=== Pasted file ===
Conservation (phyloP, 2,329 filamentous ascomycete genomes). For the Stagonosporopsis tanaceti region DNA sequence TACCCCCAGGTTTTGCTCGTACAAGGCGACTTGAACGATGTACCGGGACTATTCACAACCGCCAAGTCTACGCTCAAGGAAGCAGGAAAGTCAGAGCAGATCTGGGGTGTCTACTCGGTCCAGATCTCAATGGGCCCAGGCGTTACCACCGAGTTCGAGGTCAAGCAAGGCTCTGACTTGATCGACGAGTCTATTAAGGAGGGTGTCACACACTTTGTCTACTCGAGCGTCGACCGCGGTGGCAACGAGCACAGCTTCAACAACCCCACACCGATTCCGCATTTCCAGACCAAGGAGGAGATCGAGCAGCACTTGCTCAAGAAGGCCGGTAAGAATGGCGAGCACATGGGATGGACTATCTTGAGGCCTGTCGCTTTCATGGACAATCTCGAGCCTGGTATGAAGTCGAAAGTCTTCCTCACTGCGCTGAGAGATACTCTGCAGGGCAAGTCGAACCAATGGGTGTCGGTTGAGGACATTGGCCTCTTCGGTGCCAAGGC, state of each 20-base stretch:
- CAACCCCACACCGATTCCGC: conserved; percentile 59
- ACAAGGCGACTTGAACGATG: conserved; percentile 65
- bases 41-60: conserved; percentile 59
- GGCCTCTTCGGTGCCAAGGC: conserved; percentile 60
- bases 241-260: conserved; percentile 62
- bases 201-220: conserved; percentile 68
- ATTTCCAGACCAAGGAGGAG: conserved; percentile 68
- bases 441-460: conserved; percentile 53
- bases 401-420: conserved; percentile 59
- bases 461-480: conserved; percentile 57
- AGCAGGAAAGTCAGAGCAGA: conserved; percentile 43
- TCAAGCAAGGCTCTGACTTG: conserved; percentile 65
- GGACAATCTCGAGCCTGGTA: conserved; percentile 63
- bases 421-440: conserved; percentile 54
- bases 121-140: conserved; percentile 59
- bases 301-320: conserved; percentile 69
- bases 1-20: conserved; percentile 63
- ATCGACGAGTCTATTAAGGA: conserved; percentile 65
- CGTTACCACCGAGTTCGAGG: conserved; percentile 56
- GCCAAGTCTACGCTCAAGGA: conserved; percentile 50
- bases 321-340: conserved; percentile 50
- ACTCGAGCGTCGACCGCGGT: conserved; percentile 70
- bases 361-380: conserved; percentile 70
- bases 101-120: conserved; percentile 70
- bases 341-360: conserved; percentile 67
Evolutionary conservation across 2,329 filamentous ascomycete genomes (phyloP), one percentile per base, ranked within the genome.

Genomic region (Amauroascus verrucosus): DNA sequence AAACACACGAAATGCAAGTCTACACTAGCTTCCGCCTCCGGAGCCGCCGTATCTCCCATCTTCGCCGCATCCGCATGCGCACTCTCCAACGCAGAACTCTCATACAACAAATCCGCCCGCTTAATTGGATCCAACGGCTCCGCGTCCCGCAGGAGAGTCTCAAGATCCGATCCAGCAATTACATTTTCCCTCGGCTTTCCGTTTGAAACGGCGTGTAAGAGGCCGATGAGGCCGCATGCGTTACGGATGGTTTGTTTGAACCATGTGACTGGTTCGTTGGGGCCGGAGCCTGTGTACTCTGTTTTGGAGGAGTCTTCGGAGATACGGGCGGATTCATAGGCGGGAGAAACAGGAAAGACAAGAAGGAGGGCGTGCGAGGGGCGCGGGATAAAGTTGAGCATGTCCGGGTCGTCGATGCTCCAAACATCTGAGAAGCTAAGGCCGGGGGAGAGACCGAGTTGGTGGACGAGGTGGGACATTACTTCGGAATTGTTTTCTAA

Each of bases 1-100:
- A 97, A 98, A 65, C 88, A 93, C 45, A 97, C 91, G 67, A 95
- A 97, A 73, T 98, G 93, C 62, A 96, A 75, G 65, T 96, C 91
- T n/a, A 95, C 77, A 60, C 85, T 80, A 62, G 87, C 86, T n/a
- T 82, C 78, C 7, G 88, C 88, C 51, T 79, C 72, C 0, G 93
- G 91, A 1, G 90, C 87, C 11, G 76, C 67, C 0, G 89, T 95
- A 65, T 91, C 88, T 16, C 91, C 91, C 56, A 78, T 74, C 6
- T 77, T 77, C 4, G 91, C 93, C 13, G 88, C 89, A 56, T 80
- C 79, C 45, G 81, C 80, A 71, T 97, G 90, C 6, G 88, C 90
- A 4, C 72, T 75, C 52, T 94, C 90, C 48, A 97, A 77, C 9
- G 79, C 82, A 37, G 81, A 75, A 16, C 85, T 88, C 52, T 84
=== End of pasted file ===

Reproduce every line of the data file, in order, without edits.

Conservation (phyloP, 2,329 filamentous ascomycete genomes). For the Stagonosporopsis tanaceti region DNA sequence TACCCCCAGGTTTTGCTCGTACAAGGCGACTTGAACGATGTACCGGGACTATTCACAACCGCCAAGTCTACGCTCAAGGAAGCAGGAAAGTCAGAGCAGATCTGGGGTGTCTACTCGGTCCAGATCTCAATGGGCCCAGGCGTTACCACCGAGTTCGAGGTCAAGCAAGGCTCTGACTTGATCGACGAGTCTATTAAGGAGGGTGTCACACACTTTGTCTACTCGAGCGTCGACCGCGGTGGCAACGAGCACAGCTTCAACAACCCCACACCGATTCCGCATTTCCAGACCAAGGAGGAGATCGAGCAGCACTTGCTCAAGAAGGCCGGTAAGAATGGCGAGCACATGGGATGGACTATCTTGAGGCCTGTCGCTTTCATGGACAATCTCGAGCCTGGTATGAAGTCGAAAGTCTTCCTCACTGCGCTGAGAGATACTCTGCAGGGCAAGTCGAACCAATGGGTGTCGGTTGAGGACATTGGCCTCTTCGGTGCCAAGGC, state of each 20-base stretch:
- CAACCCCACACCGATTCCGC: conserved; percentile 59
- ACAAGGCGACTTGAACGATG: conserved; percentile 65
- bases 41-60: conserved; percentile 59
- GGCCTCTTCGGTGCCAAGGC: conserved; percentile 60
- bases 241-260: conserved; percentile 62
- bases 201-220: conserved; percentile 68
- ATTTCCAGACCAAGGAGGAG: conserved; percentile 68
- bases 441-460: conserved; percentile 53
- bases 401-420: conserved; percentile 59
- bases 461-480: conserved; percentile 57
- AGCAGGAAAGTCAGAGCAGA: conserved; percentile 43
- TCAAGCAAGGCTCTGACTTG: conserved; percentile 65
- GGACAATCTCGAGCCTGGTA: conserved; percentile 63
- bases 421-440: conserved; percentile 54
- bases 121-140: conserved; percentile 59
- bases 301-320: conserved; percentile 69
- bases 1-20: conserved; percentile 63
- ATCGACGAGTCTATTAAGGA: conserved; percentile 65
- CGTTACCACCGAGTTCGAGG: conserved; percentile 56
- GCCAAGTCTACGCTCAAGGA: conserved; percentile 50
- bases 321-340: conserved; percentile 50
- ACTCGAGCGTCGACCGCGGT: conserved; percentile 70
- bases 361-380: conserved; percentile 70
- bases 101-120: conserved; percentile 70
- bases 341-360: conserved; percentile 67
Evolutionary conservation across 2,329 filamentous ascomycete genomes (phyloP), one percentile per base, ranked within the genome.

Genomic region (Amauroascus verrucosus): DNA sequence AAACACACGAAATGCAAGTCTACACTAGCTTCCGCCTCCGGAGCCGCCGTATCTCCCATCTTCGCCGCATCCGCATGCGCACTCTCCAACGCAGAACTCTCATACAACAAATCCGCCCGCTTAATTGGATCCAACGGCTCCGCGTCCCGCAGGAGAGTCTCAAGATCCGATCCAGCAATTACATTTTCCCTCGGCTTTCCGTTTGAAACGGCGTGTAAGAGGCCGATGAGGCCGCATGCGTTACGGATGGTTTGTTTGAACCATGTGACTGGTTCGTTGGGGCCGGAGCCTGTGTACTCTGTTTTGGAGGAGTCTTCGGAGATACGGGCGGATTCATAGGCGGGAGAAACAGGAAAGACAAGAAGGAGGGCGTGCGAGGGGCGCGGGATAAAGTTGAGCATGTCCGGGTCGTCGATGCTCCAAACATCTGAGAAGCTAAGGCCGGGGGAGAGACCGAGTTGGTGGACGAGGTGGGACATTACTTCGGAATTGTTTTCTAA

Each of bases 1-100:
- A 97, A 98, A 65, C 88, A 93, C 45, A 97, C 91, G 67, A 95
- A 97, A 73, T 98, G 93, C 62, A 96, A 75, G 65, T 96, C 91
- T n/a, A 95, C 77, A 60, C 85, T 80, A 62, G 87, C 86, T n/a
- T 82, C 78, C 7, G 88, C 88, C 51, T 79, C 72, C 0, G 93
- G 91, A 1, G 90, C 87, C 11, G 76, C 67, C 0, G 89, T 95
- A 65, T 91, C 88, T 16, C 91, C 91, C 56, A 78, T 74, C 6
- T 77, T 77, C 4, G 91, C 93, C 13, G 88, C 89, A 56, T 80
- C 79, C 45, G 81, C 80, A 71, T 97, G 90, C 6, G 88, C 90
- A 4, C 72, T 75, C 52, T 94, C 90, C 48, A 97, A 77, C 9
- G 79, C 82, A 37, G 81, A 75, A 16, C 85, T 88, C 52, T 84